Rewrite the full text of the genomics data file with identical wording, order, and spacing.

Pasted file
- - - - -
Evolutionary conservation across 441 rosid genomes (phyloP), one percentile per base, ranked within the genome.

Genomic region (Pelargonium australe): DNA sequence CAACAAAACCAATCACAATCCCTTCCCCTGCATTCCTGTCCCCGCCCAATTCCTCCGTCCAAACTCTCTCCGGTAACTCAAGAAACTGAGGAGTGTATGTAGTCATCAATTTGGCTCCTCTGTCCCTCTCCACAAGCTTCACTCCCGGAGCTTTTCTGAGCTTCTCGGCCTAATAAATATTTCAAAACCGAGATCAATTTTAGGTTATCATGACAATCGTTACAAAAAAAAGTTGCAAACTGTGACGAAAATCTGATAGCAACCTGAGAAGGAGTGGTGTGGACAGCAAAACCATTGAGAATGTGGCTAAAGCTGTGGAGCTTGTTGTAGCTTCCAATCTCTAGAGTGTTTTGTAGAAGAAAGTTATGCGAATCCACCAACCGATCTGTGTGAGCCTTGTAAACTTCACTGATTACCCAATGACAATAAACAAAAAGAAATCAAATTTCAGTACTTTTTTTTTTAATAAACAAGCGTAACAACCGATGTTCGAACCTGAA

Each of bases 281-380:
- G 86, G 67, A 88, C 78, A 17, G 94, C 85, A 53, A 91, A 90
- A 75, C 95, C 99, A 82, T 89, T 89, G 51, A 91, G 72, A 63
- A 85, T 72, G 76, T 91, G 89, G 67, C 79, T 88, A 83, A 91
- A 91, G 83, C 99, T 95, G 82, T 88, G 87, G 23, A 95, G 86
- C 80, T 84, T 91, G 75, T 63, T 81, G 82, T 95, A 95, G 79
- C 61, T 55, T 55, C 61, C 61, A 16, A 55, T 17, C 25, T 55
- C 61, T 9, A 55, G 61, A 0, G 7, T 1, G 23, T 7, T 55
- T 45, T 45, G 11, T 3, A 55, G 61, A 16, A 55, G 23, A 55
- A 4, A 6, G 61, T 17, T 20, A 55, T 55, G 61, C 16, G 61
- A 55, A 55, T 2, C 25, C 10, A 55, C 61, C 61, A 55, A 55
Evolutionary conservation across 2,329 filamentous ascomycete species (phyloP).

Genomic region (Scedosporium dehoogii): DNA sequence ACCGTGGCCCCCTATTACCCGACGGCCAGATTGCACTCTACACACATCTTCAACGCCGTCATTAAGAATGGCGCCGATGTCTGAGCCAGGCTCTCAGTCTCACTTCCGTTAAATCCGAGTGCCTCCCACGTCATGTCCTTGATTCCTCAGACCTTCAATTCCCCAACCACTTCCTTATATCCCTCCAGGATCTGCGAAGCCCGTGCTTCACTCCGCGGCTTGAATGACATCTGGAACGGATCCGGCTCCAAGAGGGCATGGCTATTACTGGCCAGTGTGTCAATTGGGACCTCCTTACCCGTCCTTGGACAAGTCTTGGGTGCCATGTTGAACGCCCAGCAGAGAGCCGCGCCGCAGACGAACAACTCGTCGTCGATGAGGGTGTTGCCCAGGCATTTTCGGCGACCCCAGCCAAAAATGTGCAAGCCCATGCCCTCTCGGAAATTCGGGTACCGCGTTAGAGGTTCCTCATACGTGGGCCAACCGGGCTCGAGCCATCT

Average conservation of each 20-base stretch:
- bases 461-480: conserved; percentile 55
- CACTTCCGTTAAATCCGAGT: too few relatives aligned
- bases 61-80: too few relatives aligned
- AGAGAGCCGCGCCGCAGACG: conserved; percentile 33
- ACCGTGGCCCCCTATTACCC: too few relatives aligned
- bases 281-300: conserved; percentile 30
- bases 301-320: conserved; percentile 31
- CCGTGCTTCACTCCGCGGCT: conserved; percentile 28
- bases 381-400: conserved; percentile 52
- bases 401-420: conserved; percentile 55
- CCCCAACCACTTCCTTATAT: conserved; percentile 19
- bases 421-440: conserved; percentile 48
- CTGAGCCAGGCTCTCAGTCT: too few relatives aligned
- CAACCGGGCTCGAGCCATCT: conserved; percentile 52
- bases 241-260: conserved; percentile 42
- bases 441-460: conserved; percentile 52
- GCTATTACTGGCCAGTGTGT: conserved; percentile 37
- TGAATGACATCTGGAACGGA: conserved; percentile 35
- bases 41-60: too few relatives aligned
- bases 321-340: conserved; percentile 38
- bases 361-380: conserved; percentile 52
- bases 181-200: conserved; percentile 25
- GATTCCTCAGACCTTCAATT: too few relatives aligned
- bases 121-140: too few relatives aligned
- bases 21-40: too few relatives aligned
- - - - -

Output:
Evolutionary conservation across 441 rosid genomes (phyloP), one percentile per base, ranked within the genome.

Genomic region (Pelargonium australe): DNA sequence CAACAAAACCAATCACAATCCCTTCCCCTGCATTCCTGTCCCCGCCCAATTCCTCCGTCCAAACTCTCTCCGGTAACTCAAGAAACTGAGGAGTGTATGTAGTCATCAATTTGGCTCCTCTGTCCCTCTCCACAAGCTTCACTCCCGGAGCTTTTCTGAGCTTCTCGGCCTAATAAATATTTCAAAACCGAGATCAATTTTAGGTTATCATGACAATCGTTACAAAAAAAAGTTGCAAACTGTGACGAAAATCTGATAGCAACCTGAGAAGGAGTGGTGTGGACAGCAAAACCATTGAGAATGTGGCTAAAGCTGTGGAGCTTGTTGTAGCTTCCAATCTCTAGAGTGTTTTGTAGAAGAAAGTTATGCGAATCCACCAACCGATCTGTGTGAGCCTTGTAAACTTCACTGATTACCCAATGACAATAAACAAAAAGAAATCAAATTTCAGTACTTTTTTTTTTAATAAACAAGCGTAACAACCGATGTTCGAACCTGAA

Each of bases 281-380:
- G 86, G 67, A 88, C 78, A 17, G 94, C 85, A 53, A 91, A 90
- A 75, C 95, C 99, A 82, T 89, T 89, G 51, A 91, G 72, A 63
- A 85, T 72, G 76, T 91, G 89, G 67, C 79, T 88, A 83, A 91
- A 91, G 83, C 99, T 95, G 82, T 88, G 87, G 23, A 95, G 86
- C 80, T 84, T 91, G 75, T 63, T 81, G 82, T 95, A 95, G 79
- C 61, T 55, T 55, C 61, C 61, A 16, A 55, T 17, C 25, T 55
- C 61, T 9, A 55, G 61, A 0, G 7, T 1, G 23, T 7, T 55
- T 45, T 45, G 11, T 3, A 55, G 61, A 16, A 55, G 23, A 55
- A 4, A 6, G 61, T 17, T 20, A 55, T 55, G 61, C 16, G 61
- A 55, A 55, T 2, C 25, C 10, A 55, C 61, C 61, A 55, A 55
Evolutionary conservation across 2,329 filamentous ascomycete species (phyloP).

Genomic region (Scedosporium dehoogii): DNA sequence ACCGTGGCCCCCTATTACCCGACGGCCAGATTGCACTCTACACACATCTTCAACGCCGTCATTAAGAATGGCGCCGATGTCTGAGCCAGGCTCTCAGTCTCACTTCCGTTAAATCCGAGTGCCTCCCACGTCATGTCCTTGATTCCTCAGACCTTCAATTCCCCAACCACTTCCTTATATCCCTCCAGGATCTGCGAAGCCCGTGCTTCACTCCGCGGCTTGAATGACATCTGGAACGGATCCGGCTCCAAGAGGGCATGGCTATTACTGGCCAGTGTGTCAATTGGGACCTCCTTACCCGTCCTTGGACAAGTCTTGGGTGCCATGTTGAACGCCCAGCAGAGAGCCGCGCCGCAGACGAACAACTCGTCGTCGATGAGGGTGTTGCCCAGGCATTTTCGGCGACCCCAGCCAAAAATGTGCAAGCCCATGCCCTCTCGGAAATTCGGGTACCGCGTTAGAGGTTCCTCATACGTGGGCCAACCGGGCTCGAGCCATCT

Average conservation of each 20-base stretch:
- bases 461-480: conserved; percentile 55
- CACTTCCGTTAAATCCGAGT: too few relatives aligned
- bases 61-80: too few relatives aligned
- AGAGAGCCGCGCCGCAGACG: conserved; percentile 33
- ACCGTGGCCCCCTATTACCC: too few relatives aligned
- bases 281-300: conserved; percentile 30
- bases 301-320: conserved; percentile 31
- CCGTGCTTCACTCCGCGGCT: conserved; percentile 28
- bases 381-400: conserved; percentile 52
- bases 401-420: conserved; percentile 55
- CCCCAACCACTTCCTTATAT: conserved; percentile 19
- bases 421-440: conserved; percentile 48
- CTGAGCCAGGCTCTCAGTCT: too few relatives aligned
- CAACCGGGCTCGAGCCATCT: conserved; percentile 52
- bases 241-260: conserved; percentile 42
- bases 441-460: conserved; percentile 52
- GCTATTACTGGCCAGTGTGT: conserved; percentile 37
- TGAATGACATCTGGAACGGA: conserved; percentile 35
- bases 41-60: too few relatives aligned
- bases 321-340: conserved; percentile 38
- bases 361-380: conserved; percentile 52
- bases 181-200: conserved; percentile 25
- GATTCCTCAGACCTTCAATT: too few relatives aligned
- bases 121-140: too few relatives aligned
- bases 21-40: too few relatives aligned